On occasion, the thickened heart muscle is unable to block correctly blood flowing out of the left ventricle. This is called non-obstructive hypertrophic cardiomyopathy. Alternatively, the whole ventricle may become thicker, or thickening may occur just at or near the bottom of the heart. As the thickened muscle makes the inside of the left ventricle smaller, it reduces the amount of blood it can contain. The walls of the ventricle also may become stiffer; as a result, the ventricle struggles to relax enough to fill with the correct amount of blood. These changes can increase the ventricle’s blood pressure as well as pressure in the lung’s blood vessels. Certain cells in the damaged heart muscle may be altered in such a way as to disturb electrical signals controlling normal heartbeat. These alterations can produce irregular heartbeat (arrhythmias).
What characterizes restrictive cardiomyopathy?
Restrictive cardiomyopathy mostly affects older adults, causing their ventricles (lower heart chambers) to stiffen and become rigid. This occurs when abnormal tissue, such as scar tissue, replaces normal heart tissue. As a result, the ventricles can no longer relax normally and cannot fill with blood properly; this forces the atria (upper heart chambers) to enlarge. As the disease progresses, blood flow through the heart decreases and can bring on other problems including irregular heartbeats (arrhythmias) or heart failure.
What characterizes arrythmogenic right ventricular cardiomyopathy?
Arrhythmogenic cardiomyopathy occurs only rarely, when scar tissue takes the place of dead muscle tissue in the right ventricle. This substitution disturbs the electrical signal system which controls heartbeat and can trigger an irregular heartbeat (arrhythmia). Symptoms may include syncope (fainting) and palpitations following physical activity.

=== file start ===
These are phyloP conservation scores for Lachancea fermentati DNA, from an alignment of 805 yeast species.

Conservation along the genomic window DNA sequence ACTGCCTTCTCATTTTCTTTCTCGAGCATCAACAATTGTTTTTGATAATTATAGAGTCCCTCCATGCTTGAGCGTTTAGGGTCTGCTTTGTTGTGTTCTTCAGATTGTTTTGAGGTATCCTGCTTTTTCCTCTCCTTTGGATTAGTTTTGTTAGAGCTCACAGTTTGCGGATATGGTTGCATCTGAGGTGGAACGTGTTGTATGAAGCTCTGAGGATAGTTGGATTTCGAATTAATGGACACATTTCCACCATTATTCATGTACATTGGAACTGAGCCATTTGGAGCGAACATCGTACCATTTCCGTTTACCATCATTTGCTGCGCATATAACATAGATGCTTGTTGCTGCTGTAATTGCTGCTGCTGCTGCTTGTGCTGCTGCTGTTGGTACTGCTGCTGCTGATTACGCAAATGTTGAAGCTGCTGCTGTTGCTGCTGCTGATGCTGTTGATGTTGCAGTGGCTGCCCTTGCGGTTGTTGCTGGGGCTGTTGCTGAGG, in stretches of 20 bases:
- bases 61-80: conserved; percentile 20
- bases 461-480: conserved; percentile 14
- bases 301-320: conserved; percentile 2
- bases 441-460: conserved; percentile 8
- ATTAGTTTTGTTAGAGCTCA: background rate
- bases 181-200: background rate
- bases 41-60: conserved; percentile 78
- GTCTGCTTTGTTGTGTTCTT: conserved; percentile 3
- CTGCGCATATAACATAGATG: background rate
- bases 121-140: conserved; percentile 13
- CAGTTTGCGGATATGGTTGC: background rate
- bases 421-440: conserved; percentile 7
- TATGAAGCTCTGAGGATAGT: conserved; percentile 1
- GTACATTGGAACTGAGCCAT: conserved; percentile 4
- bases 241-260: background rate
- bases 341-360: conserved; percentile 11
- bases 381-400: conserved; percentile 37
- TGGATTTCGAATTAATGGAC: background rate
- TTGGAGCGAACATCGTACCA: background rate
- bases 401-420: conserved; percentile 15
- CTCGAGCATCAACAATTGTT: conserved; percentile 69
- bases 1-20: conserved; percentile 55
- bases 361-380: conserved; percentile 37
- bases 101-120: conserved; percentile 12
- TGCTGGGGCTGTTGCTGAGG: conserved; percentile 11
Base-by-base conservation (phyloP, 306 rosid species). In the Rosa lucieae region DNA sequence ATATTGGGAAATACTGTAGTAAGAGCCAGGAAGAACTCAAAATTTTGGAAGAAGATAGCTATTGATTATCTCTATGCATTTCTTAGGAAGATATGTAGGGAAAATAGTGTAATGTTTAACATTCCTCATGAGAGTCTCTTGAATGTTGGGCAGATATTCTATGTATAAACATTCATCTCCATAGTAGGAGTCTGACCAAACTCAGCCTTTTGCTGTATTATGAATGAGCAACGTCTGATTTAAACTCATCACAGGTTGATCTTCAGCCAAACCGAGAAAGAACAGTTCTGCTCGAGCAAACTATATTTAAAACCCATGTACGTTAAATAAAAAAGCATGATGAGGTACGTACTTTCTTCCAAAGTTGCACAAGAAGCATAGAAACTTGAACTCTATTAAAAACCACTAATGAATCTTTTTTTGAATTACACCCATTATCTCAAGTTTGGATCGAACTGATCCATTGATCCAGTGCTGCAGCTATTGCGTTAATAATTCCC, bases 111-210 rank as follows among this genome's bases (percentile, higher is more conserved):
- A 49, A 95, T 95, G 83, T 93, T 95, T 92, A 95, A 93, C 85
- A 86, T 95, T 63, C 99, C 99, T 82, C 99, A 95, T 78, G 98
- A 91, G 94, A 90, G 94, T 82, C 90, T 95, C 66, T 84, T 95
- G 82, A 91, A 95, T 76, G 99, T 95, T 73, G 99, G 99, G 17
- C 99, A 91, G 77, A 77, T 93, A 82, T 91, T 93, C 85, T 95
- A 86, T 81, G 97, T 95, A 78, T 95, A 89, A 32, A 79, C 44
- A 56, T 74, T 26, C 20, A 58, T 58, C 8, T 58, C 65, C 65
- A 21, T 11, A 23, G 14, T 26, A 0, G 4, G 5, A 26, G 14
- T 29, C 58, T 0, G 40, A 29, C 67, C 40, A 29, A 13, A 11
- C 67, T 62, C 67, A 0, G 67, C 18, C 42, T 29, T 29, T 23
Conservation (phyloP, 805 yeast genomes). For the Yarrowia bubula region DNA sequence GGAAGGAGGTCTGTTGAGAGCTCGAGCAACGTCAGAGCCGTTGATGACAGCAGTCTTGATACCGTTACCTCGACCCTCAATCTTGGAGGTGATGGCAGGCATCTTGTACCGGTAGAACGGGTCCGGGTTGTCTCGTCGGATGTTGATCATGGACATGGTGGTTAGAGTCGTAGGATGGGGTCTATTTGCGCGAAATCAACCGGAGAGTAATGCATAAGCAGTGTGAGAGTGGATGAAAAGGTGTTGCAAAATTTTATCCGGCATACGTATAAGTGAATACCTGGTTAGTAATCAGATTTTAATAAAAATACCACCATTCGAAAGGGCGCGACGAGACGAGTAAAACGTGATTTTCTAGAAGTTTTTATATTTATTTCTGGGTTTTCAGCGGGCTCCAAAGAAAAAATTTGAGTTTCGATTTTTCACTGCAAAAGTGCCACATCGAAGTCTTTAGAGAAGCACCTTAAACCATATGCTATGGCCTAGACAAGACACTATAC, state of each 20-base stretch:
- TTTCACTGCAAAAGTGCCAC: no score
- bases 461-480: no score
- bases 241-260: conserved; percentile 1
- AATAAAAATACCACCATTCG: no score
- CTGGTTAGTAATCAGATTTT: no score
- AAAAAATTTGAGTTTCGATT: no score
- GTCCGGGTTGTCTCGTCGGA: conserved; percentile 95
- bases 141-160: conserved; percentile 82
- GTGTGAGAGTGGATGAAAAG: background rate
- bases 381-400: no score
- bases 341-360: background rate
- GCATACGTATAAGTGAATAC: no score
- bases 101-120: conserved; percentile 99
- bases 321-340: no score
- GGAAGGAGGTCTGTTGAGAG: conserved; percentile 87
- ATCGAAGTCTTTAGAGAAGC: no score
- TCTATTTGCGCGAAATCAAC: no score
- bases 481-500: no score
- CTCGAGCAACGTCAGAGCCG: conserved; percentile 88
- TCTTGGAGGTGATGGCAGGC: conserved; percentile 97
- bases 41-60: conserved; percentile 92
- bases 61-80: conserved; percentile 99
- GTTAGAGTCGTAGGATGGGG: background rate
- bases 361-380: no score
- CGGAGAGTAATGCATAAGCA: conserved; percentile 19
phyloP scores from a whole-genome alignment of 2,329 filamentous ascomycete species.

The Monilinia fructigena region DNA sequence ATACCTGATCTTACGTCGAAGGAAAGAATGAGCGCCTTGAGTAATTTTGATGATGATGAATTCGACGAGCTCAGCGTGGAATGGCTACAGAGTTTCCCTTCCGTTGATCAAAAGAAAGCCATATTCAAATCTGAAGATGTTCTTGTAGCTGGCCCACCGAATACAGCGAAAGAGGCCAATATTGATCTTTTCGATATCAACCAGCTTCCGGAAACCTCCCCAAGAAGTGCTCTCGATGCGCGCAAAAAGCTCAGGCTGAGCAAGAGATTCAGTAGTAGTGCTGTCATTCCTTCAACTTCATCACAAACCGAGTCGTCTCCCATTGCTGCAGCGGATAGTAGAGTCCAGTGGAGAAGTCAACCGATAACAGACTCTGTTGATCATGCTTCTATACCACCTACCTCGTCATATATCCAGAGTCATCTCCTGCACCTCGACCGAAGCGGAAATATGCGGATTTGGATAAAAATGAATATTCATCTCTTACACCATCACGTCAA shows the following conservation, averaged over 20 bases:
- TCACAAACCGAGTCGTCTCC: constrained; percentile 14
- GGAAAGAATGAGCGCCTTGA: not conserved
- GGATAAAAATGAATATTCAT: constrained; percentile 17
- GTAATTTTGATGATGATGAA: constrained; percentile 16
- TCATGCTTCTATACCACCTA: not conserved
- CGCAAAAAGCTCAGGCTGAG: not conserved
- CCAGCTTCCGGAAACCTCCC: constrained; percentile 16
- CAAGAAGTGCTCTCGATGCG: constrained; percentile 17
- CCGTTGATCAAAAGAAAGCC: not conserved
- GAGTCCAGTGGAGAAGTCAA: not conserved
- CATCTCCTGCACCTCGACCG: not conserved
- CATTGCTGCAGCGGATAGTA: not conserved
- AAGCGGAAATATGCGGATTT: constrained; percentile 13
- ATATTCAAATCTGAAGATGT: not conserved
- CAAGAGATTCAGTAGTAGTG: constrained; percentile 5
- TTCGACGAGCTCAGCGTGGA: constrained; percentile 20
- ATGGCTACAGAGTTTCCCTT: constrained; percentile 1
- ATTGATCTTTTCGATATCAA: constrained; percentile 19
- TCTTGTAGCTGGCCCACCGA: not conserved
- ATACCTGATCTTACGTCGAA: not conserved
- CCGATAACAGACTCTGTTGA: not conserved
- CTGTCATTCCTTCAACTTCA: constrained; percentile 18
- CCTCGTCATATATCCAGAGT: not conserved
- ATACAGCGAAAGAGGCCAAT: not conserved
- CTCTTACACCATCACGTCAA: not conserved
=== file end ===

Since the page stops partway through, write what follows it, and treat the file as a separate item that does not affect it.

What factors increase your risk of cardiomyopathy?
Several risk factors increase the likelihood of your experiencing cardiomyopathy. These include: diabetes and related metabolic conditions, or severe obesity; a family history of sudden cardiac arrest, heart failure, or cardiomyopathy; long-term alcoholism; a condition or disease which can bring on cardiomyopathy, such as coronary heart disease, heart attack, or a viral infection which triggers heart muscle inflammation; long-term high blood pressure; and other damaging heart diseases.
How is cardiomyopathy treated?
Lifestyle changes, surgery, medicines, implanted devices to correct arrhythmias, or certain nonsurgical procedures are common among the treatments for cardiomyopathy. These various therapies can help decrease the likelihood of complications, manage symptoms, and prevent the disease worsening.
Is cardiomyopathy a common condition?
Cardiomyopathy can be inherited or acquired. You acquire a disease when you are not born with it, but it develops in conjunction with another factor, condition or disease. When your parents pass on to you the gene for the disease, you inherit it. Very often, the cause of cardiomyopathy is unknown. It is a disease which can occur in young and old alike; however, certain types of cardiomyopathy occur more frequently at certain ages.